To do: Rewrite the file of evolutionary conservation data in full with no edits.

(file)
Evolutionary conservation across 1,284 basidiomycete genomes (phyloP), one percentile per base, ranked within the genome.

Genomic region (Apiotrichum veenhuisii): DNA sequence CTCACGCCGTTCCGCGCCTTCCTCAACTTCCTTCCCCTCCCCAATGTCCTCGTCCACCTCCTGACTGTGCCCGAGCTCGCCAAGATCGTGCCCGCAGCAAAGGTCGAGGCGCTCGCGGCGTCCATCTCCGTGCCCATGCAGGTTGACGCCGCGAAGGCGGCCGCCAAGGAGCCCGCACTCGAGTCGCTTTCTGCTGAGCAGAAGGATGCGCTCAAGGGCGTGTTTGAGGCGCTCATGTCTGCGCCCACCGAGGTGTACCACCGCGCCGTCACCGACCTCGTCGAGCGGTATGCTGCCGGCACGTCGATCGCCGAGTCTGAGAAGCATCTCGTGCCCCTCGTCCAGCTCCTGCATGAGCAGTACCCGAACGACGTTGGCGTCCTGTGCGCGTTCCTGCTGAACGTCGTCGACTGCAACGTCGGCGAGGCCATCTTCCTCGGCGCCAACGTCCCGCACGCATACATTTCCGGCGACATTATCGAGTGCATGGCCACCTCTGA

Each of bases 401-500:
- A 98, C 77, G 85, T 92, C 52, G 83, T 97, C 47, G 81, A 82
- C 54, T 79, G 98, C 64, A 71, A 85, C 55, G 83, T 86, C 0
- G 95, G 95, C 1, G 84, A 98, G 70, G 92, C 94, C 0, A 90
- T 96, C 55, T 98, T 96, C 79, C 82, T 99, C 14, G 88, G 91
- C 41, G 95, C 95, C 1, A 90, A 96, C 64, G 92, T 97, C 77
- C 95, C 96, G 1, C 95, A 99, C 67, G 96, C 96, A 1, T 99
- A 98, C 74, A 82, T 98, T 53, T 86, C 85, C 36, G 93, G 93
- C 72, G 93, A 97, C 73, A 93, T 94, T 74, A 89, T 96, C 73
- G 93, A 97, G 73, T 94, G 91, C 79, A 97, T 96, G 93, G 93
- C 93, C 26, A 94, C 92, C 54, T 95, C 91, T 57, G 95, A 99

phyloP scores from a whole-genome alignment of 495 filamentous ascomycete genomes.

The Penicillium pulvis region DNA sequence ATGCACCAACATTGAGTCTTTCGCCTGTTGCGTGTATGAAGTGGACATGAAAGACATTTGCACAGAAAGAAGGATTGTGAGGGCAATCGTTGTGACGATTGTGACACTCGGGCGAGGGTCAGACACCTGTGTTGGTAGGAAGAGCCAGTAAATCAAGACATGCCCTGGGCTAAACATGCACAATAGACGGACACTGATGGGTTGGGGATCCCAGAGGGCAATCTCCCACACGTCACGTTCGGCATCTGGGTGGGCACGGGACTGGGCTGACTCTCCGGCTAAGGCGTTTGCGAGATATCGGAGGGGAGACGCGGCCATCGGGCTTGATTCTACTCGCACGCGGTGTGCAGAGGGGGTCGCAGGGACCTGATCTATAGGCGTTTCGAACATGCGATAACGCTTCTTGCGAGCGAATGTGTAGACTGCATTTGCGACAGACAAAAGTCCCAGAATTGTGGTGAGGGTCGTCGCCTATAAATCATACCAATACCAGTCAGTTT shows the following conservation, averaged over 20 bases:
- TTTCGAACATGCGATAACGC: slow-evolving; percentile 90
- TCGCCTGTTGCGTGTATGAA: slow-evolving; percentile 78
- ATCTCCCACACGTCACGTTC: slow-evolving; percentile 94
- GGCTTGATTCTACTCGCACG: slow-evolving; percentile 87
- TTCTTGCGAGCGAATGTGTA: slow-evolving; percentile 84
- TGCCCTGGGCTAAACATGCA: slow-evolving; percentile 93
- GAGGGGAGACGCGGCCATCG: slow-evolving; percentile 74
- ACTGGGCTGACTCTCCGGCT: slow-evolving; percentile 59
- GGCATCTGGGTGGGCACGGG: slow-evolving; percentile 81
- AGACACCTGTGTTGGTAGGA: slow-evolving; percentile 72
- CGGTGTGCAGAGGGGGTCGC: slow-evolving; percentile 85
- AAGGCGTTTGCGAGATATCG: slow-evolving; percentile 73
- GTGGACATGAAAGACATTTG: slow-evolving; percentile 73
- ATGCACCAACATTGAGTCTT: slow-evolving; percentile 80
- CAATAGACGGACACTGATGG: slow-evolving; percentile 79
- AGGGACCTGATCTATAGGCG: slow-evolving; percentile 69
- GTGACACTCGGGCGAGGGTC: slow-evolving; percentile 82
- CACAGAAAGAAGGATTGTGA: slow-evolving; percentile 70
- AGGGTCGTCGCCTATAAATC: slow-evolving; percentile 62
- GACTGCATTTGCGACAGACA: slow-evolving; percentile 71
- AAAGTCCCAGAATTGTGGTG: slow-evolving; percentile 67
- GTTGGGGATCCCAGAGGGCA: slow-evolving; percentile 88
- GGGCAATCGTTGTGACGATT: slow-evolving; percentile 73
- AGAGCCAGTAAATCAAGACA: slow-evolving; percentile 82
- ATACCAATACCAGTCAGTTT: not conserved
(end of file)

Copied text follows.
Evolutionary conservation across 1,284 basidiomycete genomes (phyloP), one percentile per base, ranked within the genome.

Genomic region (Apiotrichum veenhuisii): DNA sequence CTCACGCCGTTCCGCGCCTTCCTCAACTTCCTTCCCCTCCCCAATGTCCTCGTCCACCTCCTGACTGTGCCCGAGCTCGCCAAGATCGTGCCCGCAGCAAAGGTCGAGGCGCTCGCGGCGTCCATCTCCGTGCCCATGCAGGTTGACGCCGCGAAGGCGGCCGCCAAGGAGCCCGCACTCGAGTCGCTTTCTGCTGAGCAGAAGGATGCGCTCAAGGGCGTGTTTGAGGCGCTCATGTCTGCGCCCACCGAGGTGTACCACCGCGCCGTCACCGACCTCGTCGAGCGGTATGCTGCCGGCACGTCGATCGCCGAGTCTGAGAAGCATCTCGTGCCCCTCGTCCAGCTCCTGCATGAGCAGTACCCGAACGACGTTGGCGTCCTGTGCGCGTTCCTGCTGAACGTCGTCGACTGCAACGTCGGCGAGGCCATCTTCCTCGGCGCCAACGTCCCGCACGCATACATTTCCGGCGACATTATCGAGTGCATGGCCACCTCTGA

Each of bases 401-500:
- A 98, C 77, G 85, T 92, C 52, G 83, T 97, C 47, G 81, A 82
- C 54, T 79, G 98, C 64, A 71, A 85, C 55, G 83, T 86, C 0
- G 95, G 95, C 1, G 84, A 98, G 70, G 92, C 94, C 0, A 90
- T 96, C 55, T 98, T 96, C 79, C 82, T 99, C 14, G 88, G 91
- C 41, G 95, C 95, C 1, A 90, A 96, C 64, G 92, T 97, C 77
- C 95, C 96, G 1, C 95, A 99, C 67, G 96, C 96, A 1, T 99
- A 98, C 74, A 82, T 98, T 53, T 86, C 85, C 36, G 93, G 93
- C 72, G 93, A 97, C 73, A 93, T 94, T 74, A 89, T 96, C 73
- G 93, A 97, G 73, T 94, G 91, C 79, A 97, T 96, G 93, G 93
- C 93, C 26, A 94, C 92, C 54, T 95, C 91, T 57, G 95, A 99

phyloP scores from a whole-genome alignment of 495 filamentous ascomycete genomes.

The Penicillium pulvis region DNA sequence ATGCACCAACATTGAGTCTTTCGCCTGTTGCGTGTATGAAGTGGACATGAAAGACATTTGCACAGAAAGAAGGATTGTGAGGGCAATCGTTGTGACGATTGTGACACTCGGGCGAGGGTCAGACACCTGTGTTGGTAGGAAGAGCCAGTAAATCAAGACATGCCCTGGGCTAAACATGCACAATAGACGGACACTGATGGGTTGGGGATCCCAGAGGGCAATCTCCCACACGTCACGTTCGGCATCTGGGTGGGCACGGGACTGGGCTGACTCTCCGGCTAAGGCGTTTGCGAGATATCGGAGGGGAGACGCGGCCATCGGGCTTGATTCTACTCGCACGCGGTGTGCAGAGGGGGTCGCAGGGACCTGATCTATAGGCGTTTCGAACATGCGATAACGCTTCTTGCGAGCGAATGTGTAGACTGCATTTGCGACAGACAAAAGTCCCAGAATTGTGGTGAGGGTCGTCGCCTATAAATCATACCAATACCAGTCAGTTT shows the following conservation, averaged over 20 bases:
- TTTCGAACATGCGATAACGC: slow-evolving; percentile 90
- TCGCCTGTTGCGTGTATGAA: slow-evolving; percentile 78
- ATCTCCCACACGTCACGTTC: slow-evolving; percentile 94
- GGCTTGATTCTACTCGCACG: slow-evolving; percentile 87
- TTCTTGCGAGCGAATGTGTA: slow-evolving; percentile 84
- TGCCCTGGGCTAAACATGCA: slow-evolving; percentile 93
- GAGGGGAGACGCGGCCATCG: slow-evolving; percentile 74
- ACTGGGCTGACTCTCCGGCT: slow-evolving; percentile 59
- GGCATCTGGGTGGGCACGGG: slow-evolving; percentile 81
- AGACACCTGTGTTGGTAGGA: slow-evolving; percentile 72
- CGGTGTGCAGAGGGGGTCGC: slow-evolving; percentile 85
- AAGGCGTTTGCGAGATATCG: slow-evolving; percentile 73
- GTGGACATGAAAGACATTTG: slow-evolving; percentile 73
- ATGCACCAACATTGAGTCTT: slow-evolving; percentile 80
- CAATAGACGGACACTGATGG: slow-evolving; percentile 79
- AGGGACCTGATCTATAGGCG: slow-evolving; percentile 69
- GTGACACTCGGGCGAGGGTC: slow-evolving; percentile 82
- CACAGAAAGAAGGATTGTGA: slow-evolving; percentile 70
- AGGGTCGTCGCCTATAAATC: slow-evolving; percentile 62
- GACTGCATTTGCGACAGACA: slow-evolving; percentile 71
- AAAGTCCCAGAATTGTGGTG: slow-evolving; percentile 67
- GTTGGGGATCCCAGAGGGCA: slow-evolving; percentile 88
- GGGCAATCGTTGTGACGATT: slow-evolving; percentile 73
- AGAGCCAGTAAATCAAGACA: slow-evolving; percentile 82
- ATACCAATACCAGTCAGTTT: not conserved